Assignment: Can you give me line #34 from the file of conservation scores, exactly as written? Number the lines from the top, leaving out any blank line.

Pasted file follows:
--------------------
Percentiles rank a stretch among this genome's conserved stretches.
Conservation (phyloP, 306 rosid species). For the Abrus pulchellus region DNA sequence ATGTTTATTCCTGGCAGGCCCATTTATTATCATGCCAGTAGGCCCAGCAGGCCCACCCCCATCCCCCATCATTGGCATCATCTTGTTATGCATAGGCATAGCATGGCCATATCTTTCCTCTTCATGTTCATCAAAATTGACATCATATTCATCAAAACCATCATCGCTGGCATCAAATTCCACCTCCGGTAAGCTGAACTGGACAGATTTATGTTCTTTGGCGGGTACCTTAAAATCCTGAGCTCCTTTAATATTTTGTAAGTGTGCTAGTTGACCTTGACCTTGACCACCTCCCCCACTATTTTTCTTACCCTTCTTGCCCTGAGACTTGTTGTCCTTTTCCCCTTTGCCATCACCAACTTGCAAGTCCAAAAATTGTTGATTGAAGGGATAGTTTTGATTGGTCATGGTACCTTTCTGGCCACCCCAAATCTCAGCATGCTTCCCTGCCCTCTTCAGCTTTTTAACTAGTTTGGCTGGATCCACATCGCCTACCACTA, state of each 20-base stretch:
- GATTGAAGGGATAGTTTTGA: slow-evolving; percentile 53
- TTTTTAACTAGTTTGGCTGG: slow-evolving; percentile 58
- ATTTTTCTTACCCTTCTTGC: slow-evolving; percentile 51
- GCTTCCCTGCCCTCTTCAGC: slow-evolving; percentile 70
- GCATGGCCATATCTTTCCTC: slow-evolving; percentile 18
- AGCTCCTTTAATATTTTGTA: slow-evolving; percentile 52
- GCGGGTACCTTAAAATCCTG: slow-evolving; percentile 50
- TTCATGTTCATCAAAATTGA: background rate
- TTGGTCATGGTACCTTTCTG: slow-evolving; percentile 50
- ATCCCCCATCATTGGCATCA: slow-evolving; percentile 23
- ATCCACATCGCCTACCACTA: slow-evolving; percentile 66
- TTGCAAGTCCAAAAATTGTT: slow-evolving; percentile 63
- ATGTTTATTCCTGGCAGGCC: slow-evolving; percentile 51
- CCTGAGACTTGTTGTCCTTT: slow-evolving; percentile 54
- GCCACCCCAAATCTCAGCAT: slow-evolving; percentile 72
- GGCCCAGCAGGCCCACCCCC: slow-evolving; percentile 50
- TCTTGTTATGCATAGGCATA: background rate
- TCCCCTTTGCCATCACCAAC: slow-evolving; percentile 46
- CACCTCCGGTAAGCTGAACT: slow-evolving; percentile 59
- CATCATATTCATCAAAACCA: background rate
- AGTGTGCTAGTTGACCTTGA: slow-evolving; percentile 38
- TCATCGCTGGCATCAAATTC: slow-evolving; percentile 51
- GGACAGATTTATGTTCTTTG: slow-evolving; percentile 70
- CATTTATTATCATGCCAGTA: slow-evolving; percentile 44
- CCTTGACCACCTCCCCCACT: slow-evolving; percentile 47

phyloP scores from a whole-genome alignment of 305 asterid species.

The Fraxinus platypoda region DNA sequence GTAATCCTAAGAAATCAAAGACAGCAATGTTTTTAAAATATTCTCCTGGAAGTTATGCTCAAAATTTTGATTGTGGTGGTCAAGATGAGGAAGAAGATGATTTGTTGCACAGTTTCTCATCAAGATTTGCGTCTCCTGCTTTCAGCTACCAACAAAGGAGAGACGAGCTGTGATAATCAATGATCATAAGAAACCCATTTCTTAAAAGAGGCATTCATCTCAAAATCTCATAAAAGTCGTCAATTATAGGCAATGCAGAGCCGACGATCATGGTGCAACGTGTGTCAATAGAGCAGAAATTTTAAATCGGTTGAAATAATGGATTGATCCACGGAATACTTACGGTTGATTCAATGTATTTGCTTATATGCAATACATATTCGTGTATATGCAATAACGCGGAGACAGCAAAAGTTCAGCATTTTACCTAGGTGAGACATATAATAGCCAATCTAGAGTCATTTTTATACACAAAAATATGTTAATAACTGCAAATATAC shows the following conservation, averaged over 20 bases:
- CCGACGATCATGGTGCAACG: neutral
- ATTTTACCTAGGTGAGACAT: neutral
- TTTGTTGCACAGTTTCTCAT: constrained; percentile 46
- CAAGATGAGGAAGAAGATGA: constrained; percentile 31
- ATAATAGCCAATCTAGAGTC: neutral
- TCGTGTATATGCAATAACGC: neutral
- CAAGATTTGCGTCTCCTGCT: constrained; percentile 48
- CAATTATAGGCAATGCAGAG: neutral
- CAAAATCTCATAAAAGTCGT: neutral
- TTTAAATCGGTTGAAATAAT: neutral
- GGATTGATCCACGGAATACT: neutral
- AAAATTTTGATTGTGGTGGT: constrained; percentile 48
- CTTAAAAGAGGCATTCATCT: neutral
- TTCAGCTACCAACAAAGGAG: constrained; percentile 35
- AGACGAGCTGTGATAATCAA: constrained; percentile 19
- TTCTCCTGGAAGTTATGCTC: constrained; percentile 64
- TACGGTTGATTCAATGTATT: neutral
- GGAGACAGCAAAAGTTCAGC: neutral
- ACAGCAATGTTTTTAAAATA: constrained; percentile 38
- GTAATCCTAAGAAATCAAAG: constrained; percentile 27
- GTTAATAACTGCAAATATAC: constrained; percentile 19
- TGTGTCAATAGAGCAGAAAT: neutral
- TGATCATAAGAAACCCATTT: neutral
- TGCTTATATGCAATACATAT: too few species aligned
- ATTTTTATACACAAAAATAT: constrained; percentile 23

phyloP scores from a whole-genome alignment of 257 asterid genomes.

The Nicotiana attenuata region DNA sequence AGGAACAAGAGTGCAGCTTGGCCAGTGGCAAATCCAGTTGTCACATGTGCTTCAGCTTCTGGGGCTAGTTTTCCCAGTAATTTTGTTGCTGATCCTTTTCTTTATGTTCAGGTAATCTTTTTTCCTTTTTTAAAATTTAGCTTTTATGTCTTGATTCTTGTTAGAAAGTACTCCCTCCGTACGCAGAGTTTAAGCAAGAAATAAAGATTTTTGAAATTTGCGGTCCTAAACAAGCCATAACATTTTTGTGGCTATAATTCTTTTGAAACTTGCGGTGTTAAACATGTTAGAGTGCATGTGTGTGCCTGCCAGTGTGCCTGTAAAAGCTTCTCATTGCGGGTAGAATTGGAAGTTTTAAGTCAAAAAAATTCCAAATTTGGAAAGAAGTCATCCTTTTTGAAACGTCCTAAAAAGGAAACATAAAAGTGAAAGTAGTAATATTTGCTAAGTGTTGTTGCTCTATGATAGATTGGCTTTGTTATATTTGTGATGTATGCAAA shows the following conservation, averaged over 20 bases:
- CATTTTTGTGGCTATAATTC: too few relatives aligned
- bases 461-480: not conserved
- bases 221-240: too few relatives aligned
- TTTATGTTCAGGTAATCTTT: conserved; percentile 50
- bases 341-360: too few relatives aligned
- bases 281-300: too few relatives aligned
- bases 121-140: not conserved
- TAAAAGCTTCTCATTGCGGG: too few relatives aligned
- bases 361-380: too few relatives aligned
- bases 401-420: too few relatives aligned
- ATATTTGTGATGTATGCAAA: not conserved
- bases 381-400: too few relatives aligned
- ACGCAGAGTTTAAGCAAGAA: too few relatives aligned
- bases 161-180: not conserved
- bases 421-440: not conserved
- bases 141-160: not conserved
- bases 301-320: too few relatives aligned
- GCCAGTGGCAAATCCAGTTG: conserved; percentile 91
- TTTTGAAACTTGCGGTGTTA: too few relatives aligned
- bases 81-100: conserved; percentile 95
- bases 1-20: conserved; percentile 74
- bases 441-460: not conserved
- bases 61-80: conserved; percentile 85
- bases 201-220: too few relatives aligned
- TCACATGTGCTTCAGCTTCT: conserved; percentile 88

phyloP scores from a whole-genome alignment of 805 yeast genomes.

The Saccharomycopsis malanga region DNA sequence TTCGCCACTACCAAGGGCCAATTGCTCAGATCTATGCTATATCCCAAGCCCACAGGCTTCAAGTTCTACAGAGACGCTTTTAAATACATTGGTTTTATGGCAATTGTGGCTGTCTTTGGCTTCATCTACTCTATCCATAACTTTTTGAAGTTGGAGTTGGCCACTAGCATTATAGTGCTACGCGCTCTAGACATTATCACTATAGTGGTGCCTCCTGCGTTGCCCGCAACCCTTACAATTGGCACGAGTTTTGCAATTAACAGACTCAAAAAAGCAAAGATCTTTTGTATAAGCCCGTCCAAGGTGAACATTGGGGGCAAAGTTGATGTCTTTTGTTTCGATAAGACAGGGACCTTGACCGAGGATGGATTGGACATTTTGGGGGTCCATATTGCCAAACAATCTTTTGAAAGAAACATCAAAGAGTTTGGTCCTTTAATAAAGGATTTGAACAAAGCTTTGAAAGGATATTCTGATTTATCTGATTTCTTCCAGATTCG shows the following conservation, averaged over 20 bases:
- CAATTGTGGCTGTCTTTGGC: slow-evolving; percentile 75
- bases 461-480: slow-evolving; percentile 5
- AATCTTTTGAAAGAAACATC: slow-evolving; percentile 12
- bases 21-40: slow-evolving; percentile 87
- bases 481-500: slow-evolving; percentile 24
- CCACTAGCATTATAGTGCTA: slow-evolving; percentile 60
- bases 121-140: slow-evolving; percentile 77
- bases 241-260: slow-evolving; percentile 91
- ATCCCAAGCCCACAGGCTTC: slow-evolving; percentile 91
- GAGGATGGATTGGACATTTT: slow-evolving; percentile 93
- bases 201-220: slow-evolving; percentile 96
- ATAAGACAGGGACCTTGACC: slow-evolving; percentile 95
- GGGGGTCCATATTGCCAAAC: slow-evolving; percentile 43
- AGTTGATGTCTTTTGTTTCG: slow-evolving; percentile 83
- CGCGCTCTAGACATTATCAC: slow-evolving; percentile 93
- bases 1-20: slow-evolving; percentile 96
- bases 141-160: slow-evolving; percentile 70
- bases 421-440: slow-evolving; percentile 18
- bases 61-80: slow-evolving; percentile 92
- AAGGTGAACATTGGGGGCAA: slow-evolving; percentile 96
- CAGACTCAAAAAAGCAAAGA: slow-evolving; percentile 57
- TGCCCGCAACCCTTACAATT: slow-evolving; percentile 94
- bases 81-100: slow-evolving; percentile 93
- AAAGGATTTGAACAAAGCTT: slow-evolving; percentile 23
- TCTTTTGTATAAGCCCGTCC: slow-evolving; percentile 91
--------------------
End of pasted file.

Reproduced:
- ATAATAGCCAATCTAGAGTC: neutral